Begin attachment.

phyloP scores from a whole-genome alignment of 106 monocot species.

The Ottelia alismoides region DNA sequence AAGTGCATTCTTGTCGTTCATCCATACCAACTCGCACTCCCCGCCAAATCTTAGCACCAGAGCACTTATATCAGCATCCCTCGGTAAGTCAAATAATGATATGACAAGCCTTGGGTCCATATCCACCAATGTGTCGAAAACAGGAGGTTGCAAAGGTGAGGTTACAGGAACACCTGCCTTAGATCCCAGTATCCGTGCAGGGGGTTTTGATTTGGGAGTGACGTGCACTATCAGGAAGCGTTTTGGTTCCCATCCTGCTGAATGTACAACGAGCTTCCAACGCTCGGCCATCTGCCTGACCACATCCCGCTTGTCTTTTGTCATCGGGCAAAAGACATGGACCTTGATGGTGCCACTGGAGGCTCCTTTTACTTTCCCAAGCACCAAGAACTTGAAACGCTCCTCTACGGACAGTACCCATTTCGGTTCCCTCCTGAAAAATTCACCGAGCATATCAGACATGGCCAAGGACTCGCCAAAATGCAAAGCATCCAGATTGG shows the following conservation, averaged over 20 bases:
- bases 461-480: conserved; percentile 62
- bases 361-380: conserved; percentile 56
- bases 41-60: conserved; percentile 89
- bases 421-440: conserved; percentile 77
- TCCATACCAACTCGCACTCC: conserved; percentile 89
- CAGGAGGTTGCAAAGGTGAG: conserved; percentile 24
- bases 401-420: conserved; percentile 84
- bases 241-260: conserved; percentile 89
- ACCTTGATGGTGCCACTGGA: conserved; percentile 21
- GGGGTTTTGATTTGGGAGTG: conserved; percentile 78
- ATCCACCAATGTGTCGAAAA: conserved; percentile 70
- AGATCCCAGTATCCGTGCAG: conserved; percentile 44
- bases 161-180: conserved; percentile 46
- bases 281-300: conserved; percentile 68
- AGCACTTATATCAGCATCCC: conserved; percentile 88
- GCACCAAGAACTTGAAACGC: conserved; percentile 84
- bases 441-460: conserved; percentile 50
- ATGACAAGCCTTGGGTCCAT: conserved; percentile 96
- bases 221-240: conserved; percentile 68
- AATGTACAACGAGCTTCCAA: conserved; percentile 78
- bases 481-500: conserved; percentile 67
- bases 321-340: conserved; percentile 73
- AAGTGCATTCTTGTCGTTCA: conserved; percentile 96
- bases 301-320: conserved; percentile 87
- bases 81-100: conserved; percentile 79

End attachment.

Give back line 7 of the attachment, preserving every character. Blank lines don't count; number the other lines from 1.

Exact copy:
- TCCATACCAACTCGCACTCC: conserved; percentile 89